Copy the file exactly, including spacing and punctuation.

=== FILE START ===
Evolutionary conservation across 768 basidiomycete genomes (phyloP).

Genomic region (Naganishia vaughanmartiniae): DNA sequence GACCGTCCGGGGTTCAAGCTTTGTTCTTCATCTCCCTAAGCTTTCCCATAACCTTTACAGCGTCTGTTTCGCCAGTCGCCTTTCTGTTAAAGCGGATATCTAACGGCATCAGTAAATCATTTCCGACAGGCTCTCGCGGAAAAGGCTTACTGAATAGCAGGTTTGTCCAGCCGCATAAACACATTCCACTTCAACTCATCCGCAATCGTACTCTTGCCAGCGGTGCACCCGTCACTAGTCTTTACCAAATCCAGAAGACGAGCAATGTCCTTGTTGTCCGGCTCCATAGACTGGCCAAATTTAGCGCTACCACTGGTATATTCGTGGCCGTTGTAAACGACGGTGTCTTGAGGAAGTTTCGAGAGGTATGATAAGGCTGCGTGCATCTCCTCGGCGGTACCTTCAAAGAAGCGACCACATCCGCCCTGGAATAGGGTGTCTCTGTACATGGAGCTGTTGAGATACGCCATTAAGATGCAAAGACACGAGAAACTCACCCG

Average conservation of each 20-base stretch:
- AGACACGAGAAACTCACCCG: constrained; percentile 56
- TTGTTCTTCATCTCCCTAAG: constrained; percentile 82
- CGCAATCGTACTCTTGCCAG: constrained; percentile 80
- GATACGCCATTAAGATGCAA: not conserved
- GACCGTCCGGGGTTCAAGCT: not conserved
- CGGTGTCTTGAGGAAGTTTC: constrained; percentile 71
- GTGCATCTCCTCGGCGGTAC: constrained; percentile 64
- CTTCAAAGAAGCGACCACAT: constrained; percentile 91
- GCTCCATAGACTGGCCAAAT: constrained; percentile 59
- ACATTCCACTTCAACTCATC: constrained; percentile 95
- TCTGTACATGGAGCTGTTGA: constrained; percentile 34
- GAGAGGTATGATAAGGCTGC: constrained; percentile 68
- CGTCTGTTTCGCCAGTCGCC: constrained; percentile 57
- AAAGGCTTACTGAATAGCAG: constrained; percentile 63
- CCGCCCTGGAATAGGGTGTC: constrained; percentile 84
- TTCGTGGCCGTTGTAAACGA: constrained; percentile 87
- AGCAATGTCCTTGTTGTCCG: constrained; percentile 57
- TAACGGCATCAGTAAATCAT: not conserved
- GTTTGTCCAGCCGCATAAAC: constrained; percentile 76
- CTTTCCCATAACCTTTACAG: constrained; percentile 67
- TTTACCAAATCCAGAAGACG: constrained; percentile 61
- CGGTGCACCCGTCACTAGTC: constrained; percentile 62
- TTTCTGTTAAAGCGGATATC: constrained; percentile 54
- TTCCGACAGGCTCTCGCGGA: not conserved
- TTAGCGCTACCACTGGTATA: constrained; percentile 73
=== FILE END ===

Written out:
Evolutionary conservation across 768 basidiomycete genomes (phyloP).

Genomic region (Naganishia vaughanmartiniae): DNA sequence GACCGTCCGGGGTTCAAGCTTTGTTCTTCATCTCCCTAAGCTTTCCCATAACCTTTACAGCGTCTGTTTCGCCAGTCGCCTTTCTGTTAAAGCGGATATCTAACGGCATCAGTAAATCATTTCCGACAGGCTCTCGCGGAAAAGGCTTACTGAATAGCAGGTTTGTCCAGCCGCATAAACACATTCCACTTCAACTCATCCGCAATCGTACTCTTGCCAGCGGTGCACCCGTCACTAGTCTTTACCAAATCCAGAAGACGAGCAATGTCCTTGTTGTCCGGCTCCATAGACTGGCCAAATTTAGCGCTACCACTGGTATATTCGTGGCCGTTGTAAACGACGGTGTCTTGAGGAAGTTTCGAGAGGTATGATAAGGCTGCGTGCATCTCCTCGGCGGTACCTTCAAAGAAGCGACCACATCCGCCCTGGAATAGGGTGTCTCTGTACATGGAGCTGTTGAGATACGCCATTAAGATGCAAAGACACGAGAAACTCACCCG

Average conservation of each 20-base stretch:
- AGACACGAGAAACTCACCCG: constrained; percentile 56
- TTGTTCTTCATCTCCCTAAG: constrained; percentile 82
- CGCAATCGTACTCTTGCCAG: constrained; percentile 80
- GATACGCCATTAAGATGCAA: not conserved
- GACCGTCCGGGGTTCAAGCT: not conserved
- CGGTGTCTTGAGGAAGTTTC: constrained; percentile 71
- GTGCATCTCCTCGGCGGTAC: constrained; percentile 64
- CTTCAAAGAAGCGACCACAT: constrained; percentile 91
- GCTCCATAGACTGGCCAAAT: constrained; percentile 59
- ACATTCCACTTCAACTCATC: constrained; percentile 95
- TCTGTACATGGAGCTGTTGA: constrained; percentile 34
- GAGAGGTATGATAAGGCTGC: constrained; percentile 68
- CGTCTGTTTCGCCAGTCGCC: constrained; percentile 57
- AAAGGCTTACTGAATAGCAG: constrained; percentile 63
- CCGCCCTGGAATAGGGTGTC: constrained; percentile 84
- TTCGTGGCCGTTGTAAACGA: constrained; percentile 87
- AGCAATGTCCTTGTTGTCCG: constrained; percentile 57
- TAACGGCATCAGTAAATCAT: not conserved
- GTTTGTCCAGCCGCATAAAC: constrained; percentile 76
- CTTTCCCATAACCTTTACAG: constrained; percentile 67
- TTTACCAAATCCAGAAGACG: constrained; percentile 61
- CGGTGCACCCGTCACTAGTC: constrained; percentile 62
- TTTCTGTTAAAGCGGATATC: constrained; percentile 54
- TTCCGACAGGCTCTCGCGGA: not conserved
- TTAGCGCTACCACTGGTATA: constrained; percentile 73